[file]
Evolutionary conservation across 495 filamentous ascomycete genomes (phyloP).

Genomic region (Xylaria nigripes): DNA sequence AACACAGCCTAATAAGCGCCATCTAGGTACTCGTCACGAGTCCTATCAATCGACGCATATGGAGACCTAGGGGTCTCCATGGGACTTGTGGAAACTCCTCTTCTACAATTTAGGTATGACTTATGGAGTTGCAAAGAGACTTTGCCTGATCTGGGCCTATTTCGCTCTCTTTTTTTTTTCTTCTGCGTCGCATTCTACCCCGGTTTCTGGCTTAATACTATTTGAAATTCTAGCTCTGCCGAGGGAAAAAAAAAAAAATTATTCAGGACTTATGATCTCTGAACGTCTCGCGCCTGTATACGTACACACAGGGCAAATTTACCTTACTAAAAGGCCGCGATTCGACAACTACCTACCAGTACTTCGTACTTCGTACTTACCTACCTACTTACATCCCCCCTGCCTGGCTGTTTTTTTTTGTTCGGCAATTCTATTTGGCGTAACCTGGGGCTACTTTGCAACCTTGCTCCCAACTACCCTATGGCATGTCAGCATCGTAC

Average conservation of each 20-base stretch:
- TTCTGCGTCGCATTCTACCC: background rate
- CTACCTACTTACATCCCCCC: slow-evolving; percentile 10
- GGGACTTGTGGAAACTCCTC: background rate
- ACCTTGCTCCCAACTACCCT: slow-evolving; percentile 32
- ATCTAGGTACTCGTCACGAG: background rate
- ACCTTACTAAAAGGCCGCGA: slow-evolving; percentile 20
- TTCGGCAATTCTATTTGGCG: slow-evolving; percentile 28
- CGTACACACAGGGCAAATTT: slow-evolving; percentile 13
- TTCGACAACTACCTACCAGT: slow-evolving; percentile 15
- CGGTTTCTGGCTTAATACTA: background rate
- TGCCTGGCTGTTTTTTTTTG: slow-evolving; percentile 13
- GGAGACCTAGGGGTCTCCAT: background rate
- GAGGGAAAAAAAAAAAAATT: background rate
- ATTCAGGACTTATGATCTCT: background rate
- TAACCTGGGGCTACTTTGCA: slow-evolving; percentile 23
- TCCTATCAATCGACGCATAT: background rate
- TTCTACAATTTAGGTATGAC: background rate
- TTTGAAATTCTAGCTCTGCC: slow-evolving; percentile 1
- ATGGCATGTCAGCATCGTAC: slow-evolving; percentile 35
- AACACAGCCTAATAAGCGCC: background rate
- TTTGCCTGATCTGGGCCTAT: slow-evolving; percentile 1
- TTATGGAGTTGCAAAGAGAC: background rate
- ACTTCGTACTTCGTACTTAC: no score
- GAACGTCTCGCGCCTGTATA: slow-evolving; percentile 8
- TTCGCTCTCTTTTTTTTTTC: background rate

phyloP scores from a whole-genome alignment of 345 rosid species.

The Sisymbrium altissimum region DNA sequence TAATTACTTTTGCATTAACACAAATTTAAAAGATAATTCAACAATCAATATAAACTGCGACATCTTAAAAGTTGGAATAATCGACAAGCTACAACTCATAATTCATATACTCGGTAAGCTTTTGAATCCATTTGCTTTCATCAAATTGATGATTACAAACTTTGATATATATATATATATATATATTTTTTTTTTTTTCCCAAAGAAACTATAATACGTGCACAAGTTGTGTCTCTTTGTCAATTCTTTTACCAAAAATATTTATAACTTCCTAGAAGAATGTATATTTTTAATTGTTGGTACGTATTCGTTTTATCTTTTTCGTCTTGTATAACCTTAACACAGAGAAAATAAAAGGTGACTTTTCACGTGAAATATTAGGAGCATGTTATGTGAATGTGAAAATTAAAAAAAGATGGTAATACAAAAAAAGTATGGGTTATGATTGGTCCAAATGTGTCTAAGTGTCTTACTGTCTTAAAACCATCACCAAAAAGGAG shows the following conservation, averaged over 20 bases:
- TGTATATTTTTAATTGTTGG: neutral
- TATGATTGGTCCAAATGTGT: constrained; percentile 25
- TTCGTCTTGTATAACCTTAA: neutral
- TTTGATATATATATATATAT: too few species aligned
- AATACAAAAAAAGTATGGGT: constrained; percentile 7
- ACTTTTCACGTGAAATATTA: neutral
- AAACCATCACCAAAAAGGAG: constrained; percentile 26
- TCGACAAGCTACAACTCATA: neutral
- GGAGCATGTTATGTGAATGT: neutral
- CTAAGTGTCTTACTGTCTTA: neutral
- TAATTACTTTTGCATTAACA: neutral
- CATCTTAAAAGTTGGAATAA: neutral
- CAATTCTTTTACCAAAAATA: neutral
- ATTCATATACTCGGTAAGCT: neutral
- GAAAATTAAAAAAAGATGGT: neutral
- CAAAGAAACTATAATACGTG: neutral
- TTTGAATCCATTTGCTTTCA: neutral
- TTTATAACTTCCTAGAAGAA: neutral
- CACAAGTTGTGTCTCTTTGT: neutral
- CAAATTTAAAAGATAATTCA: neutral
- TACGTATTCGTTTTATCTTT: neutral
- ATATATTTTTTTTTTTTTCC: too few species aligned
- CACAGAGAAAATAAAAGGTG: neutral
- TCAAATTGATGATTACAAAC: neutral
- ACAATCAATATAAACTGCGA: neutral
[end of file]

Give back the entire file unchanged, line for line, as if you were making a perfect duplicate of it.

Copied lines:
Evolutionary conservation across 495 filamentous ascomycete genomes (phyloP).

Genomic region (Xylaria nigripes): DNA sequence AACACAGCCTAATAAGCGCCATCTAGGTACTCGTCACGAGTCCTATCAATCGACGCATATGGAGACCTAGGGGTCTCCATGGGACTTGTGGAAACTCCTCTTCTACAATTTAGGTATGACTTATGGAGTTGCAAAGAGACTTTGCCTGATCTGGGCCTATTTCGCTCTCTTTTTTTTTTCTTCTGCGTCGCATTCTACCCCGGTTTCTGGCTTAATACTATTTGAAATTCTAGCTCTGCCGAGGGAAAAAAAAAAAAATTATTCAGGACTTATGATCTCTGAACGTCTCGCGCCTGTATACGTACACACAGGGCAAATTTACCTTACTAAAAGGCCGCGATTCGACAACTACCTACCAGTACTTCGTACTTCGTACTTACCTACCTACTTACATCCCCCCTGCCTGGCTGTTTTTTTTTGTTCGGCAATTCTATTTGGCGTAACCTGGGGCTACTTTGCAACCTTGCTCCCAACTACCCTATGGCATGTCAGCATCGTAC

Average conservation of each 20-base stretch:
- TTCTGCGTCGCATTCTACCC: background rate
- CTACCTACTTACATCCCCCC: slow-evolving; percentile 10
- GGGACTTGTGGAAACTCCTC: background rate
- ACCTTGCTCCCAACTACCCT: slow-evolving; percentile 32
- ATCTAGGTACTCGTCACGAG: background rate
- ACCTTACTAAAAGGCCGCGA: slow-evolving; percentile 20
- TTCGGCAATTCTATTTGGCG: slow-evolving; percentile 28
- CGTACACACAGGGCAAATTT: slow-evolving; percentile 13
- TTCGACAACTACCTACCAGT: slow-evolving; percentile 15
- CGGTTTCTGGCTTAATACTA: background rate
- TGCCTGGCTGTTTTTTTTTG: slow-evolving; percentile 13
- GGAGACCTAGGGGTCTCCAT: background rate
- GAGGGAAAAAAAAAAAAATT: background rate
- ATTCAGGACTTATGATCTCT: background rate
- TAACCTGGGGCTACTTTGCA: slow-evolving; percentile 23
- TCCTATCAATCGACGCATAT: background rate
- TTCTACAATTTAGGTATGAC: background rate
- TTTGAAATTCTAGCTCTGCC: slow-evolving; percentile 1
- ATGGCATGTCAGCATCGTAC: slow-evolving; percentile 35
- AACACAGCCTAATAAGCGCC: background rate
- TTTGCCTGATCTGGGCCTAT: slow-evolving; percentile 1
- TTATGGAGTTGCAAAGAGAC: background rate
- ACTTCGTACTTCGTACTTAC: no score
- GAACGTCTCGCGCCTGTATA: slow-evolving; percentile 8
- TTCGCTCTCTTTTTTTTTTC: background rate

phyloP scores from a whole-genome alignment of 345 rosid species.

The Sisymbrium altissimum region DNA sequence TAATTACTTTTGCATTAACACAAATTTAAAAGATAATTCAACAATCAATATAAACTGCGACATCTTAAAAGTTGGAATAATCGACAAGCTACAACTCATAATTCATATACTCGGTAAGCTTTTGAATCCATTTGCTTTCATCAAATTGATGATTACAAACTTTGATATATATATATATATATATATTTTTTTTTTTTTCCCAAAGAAACTATAATACGTGCACAAGTTGTGTCTCTTTGTCAATTCTTTTACCAAAAATATTTATAACTTCCTAGAAGAATGTATATTTTTAATTGTTGGTACGTATTCGTTTTATCTTTTTCGTCTTGTATAACCTTAACACAGAGAAAATAAAAGGTGACTTTTCACGTGAAATATTAGGAGCATGTTATGTGAATGTGAAAATTAAAAAAAGATGGTAATACAAAAAAAGTATGGGTTATGATTGGTCCAAATGTGTCTAAGTGTCTTACTGTCTTAAAACCATCACCAAAAAGGAG shows the following conservation, averaged over 20 bases:
- TGTATATTTTTAATTGTTGG: neutral
- TATGATTGGTCCAAATGTGT: constrained; percentile 25
- TTCGTCTTGTATAACCTTAA: neutral
- TTTGATATATATATATATAT: too few species aligned
- AATACAAAAAAAGTATGGGT: constrained; percentile 7
- ACTTTTCACGTGAAATATTA: neutral
- AAACCATCACCAAAAAGGAG: constrained; percentile 26
- TCGACAAGCTACAACTCATA: neutral
- GGAGCATGTTATGTGAATGT: neutral
- CTAAGTGTCTTACTGTCTTA: neutral
- TAATTACTTTTGCATTAACA: neutral
- CATCTTAAAAGTTGGAATAA: neutral
- CAATTCTTTTACCAAAAATA: neutral
- ATTCATATACTCGGTAAGCT: neutral
- GAAAATTAAAAAAAGATGGT: neutral
- CAAAGAAACTATAATACGTG: neutral
- TTTGAATCCATTTGCTTTCA: neutral
- TTTATAACTTCCTAGAAGAA: neutral
- CACAAGTTGTGTCTCTTTGT: neutral
- CAAATTTAAAAGATAATTCA: neutral
- TACGTATTCGTTTTATCTTT: neutral
- ATATATTTTTTTTTTTTTCC: too few species aligned
- CACAGAGAAAATAAAAGGTG: neutral
- TCAAATTGATGATTACAAAC: neutral
- ACAATCAATATAAACTGCGA: neutral